In a year when the national media couldn't get enough of Portland's creative-class utopia, local visual arts venues experienced a dearth of challenging group shows and a wave of staggering apathy among Stumptowners oblivious to our most dynamic arts organizations (Portland Art Center, anyone?). Still, despite an overabundance of talent and underabundance of philanthropy, the cream still rose to the top, with astounding work by local artists across all media.
Best painting show: In August at Elizabeth Leach, painter Joe Thurston blasted out of his tried-and-true spaghetti-faced portraits and debuted a series of splatter paintings carved into vibrant backgrounds on wood panel. Exultant, free, vivid, the works showed that a mid-career artist can reinvent himself—to stunning effect.
Best works on paper: Ian Boyden's April show at Augen was filled with fanciful abstracted landscapes made from crushed pearls and pigments made out of semi-precious stones, all in the service of dramatic, fountainlike imagery.
Best sculpture: Renowned ceramicist Jun Kaneko rocked Bullseye Gallery with new works in glass, including 9-foot-tall glass planks in primary colors and glowing panels shot through with bubbles, emitting splintered light and shadows.
Best photography: At Sugar, Brooklyn photographer Peter Beste's portraits of Norwegian "dark metal" frontmen winked with geeky camp and sublimated homoeroticism.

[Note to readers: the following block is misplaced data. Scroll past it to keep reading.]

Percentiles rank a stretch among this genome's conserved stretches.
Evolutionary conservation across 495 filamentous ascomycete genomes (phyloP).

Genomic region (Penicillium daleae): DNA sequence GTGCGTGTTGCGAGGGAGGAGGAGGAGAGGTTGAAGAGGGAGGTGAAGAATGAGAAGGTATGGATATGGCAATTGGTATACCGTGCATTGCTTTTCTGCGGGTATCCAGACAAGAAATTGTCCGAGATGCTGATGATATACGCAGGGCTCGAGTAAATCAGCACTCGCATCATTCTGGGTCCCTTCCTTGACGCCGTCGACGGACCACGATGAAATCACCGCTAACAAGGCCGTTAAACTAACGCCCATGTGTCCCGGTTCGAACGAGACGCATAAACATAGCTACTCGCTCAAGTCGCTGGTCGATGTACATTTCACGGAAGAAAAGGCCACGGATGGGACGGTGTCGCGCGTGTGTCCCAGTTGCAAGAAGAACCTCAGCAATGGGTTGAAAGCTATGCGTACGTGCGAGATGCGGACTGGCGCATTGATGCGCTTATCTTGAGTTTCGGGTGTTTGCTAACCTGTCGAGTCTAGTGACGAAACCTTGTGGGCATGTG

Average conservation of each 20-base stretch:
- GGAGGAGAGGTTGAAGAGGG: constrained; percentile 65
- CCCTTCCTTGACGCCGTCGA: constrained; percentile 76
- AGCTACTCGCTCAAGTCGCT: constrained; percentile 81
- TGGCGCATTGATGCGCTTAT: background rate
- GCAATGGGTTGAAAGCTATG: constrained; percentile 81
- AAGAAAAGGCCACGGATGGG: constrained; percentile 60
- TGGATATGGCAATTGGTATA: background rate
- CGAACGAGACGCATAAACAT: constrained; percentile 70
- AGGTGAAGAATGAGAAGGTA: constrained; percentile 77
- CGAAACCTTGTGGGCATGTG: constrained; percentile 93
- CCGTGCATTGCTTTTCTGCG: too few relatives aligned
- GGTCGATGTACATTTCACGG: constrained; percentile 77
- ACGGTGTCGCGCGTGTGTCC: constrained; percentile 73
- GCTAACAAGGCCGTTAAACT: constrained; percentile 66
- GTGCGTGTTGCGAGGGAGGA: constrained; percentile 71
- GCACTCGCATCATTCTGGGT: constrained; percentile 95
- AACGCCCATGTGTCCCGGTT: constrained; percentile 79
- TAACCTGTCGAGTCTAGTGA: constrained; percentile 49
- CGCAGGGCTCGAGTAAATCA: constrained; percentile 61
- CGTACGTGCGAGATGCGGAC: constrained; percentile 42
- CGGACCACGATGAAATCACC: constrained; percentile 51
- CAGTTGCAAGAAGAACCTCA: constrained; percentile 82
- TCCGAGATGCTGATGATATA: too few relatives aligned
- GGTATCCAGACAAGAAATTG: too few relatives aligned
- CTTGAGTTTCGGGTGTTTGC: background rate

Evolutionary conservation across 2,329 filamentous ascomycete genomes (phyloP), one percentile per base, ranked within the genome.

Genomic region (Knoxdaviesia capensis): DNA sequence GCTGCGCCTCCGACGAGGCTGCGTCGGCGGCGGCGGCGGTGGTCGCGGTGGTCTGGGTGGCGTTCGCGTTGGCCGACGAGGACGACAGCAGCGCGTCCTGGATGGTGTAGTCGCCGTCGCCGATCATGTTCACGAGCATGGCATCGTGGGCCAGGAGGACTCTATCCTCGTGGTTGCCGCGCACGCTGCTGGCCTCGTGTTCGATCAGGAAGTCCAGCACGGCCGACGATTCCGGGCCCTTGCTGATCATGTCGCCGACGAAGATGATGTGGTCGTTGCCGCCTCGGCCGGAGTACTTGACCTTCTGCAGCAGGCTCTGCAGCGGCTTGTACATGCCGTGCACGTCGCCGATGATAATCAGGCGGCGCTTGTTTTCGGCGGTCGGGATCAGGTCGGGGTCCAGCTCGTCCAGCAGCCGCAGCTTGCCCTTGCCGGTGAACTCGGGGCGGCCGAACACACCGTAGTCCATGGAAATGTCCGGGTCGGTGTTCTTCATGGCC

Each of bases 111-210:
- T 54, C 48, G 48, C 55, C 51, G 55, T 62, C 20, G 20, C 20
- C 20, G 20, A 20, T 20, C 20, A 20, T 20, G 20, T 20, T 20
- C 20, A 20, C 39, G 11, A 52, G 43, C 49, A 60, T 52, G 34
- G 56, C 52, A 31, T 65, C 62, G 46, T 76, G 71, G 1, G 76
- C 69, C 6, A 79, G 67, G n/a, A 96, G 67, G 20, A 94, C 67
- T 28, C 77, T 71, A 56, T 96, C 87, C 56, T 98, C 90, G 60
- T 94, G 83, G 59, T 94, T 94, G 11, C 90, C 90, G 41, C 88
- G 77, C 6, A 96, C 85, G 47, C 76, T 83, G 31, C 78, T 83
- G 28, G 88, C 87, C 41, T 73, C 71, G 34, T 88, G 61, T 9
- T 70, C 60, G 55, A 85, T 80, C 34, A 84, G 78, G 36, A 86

Best digital video: In March, Matt McCormick projected his desolate Western landscapes at Elizabeth Leach, filling the gallery's walls with odes to majestic landscapes, juxtaposed against dingy relics of Route 66-era kitsch.
Best installation: (tie) At Portland Art Center, Abi Spring and TJ Norris' SIM PK.2 confounded gallery-goers with its sinuous amoeba of cut glass, circular photographs, lime-green containers holding plastic flowers, and eerie, fabric sky. A few blocks away at Ogle, Chinese-born artist Weihong chatted with "tea guests" in her 255 - 0 + Tea , riffing on the nature of extremes and the infinite gradations in between.
Best mixed-media: In June at Pulliam Deffenbaugh, Anna Fidler crafted craggy caves and rainbow-kissed landscapes of the mind, which would have given Coleridge—or Dr. Seuss, for that matter—a run for their money.
Best museum show: L.A.-bred artist Kehinde Wiley filled the Portland Art Museum with his Old Masters-meets-hip-hop portraiture, deploying superb realist technique in the service of a contemporary romantic sensibility.
Best visual arts blog: Artist/curator TJ Norris' unBLOGGED (tjnorris.net/blog) is everything a visual arts blog should be: informed but not condescending, opinionated but not bitchy, positive without stooping to boosterism—and full of a deep-seated generosity of spirit.
Best art fair: The best Portland art fair this year was not the Affair at the Jupiter Hotel; it was the panoply of Portland galleries at Bridge, Aqua, Flow and other satellite fairs of Art Basel Miami Beach. In glamorous South Beach and edgy Wynwood, galleries including Small A Projects, Pulliam Deffenbaugh, Elizabeth Leach, PDX and Butters converged to offer international collectors a heady taste of Northwest art.
Best aesthetic moment: As an aesthete who takes beauty wherever he can get it, I concede that my greatest rapture of 2007 did not come in an art gallery, but at PCPA, watching Mikhail Baryshnikov performing Donna Uchizono's Leap to Tall at PICA's annual Time-Based Art Festival. In the precision and passion of the dancer's every move, concept and execution melded in the kind of perfection that the greatest artists—visual, kinesthetic, or sonic—strive for and occasionally achieve. Beauty crosses disciplines, seizing the eyes, ventilating the spirit. Here's to that: Viviamo di bellezza , 2008!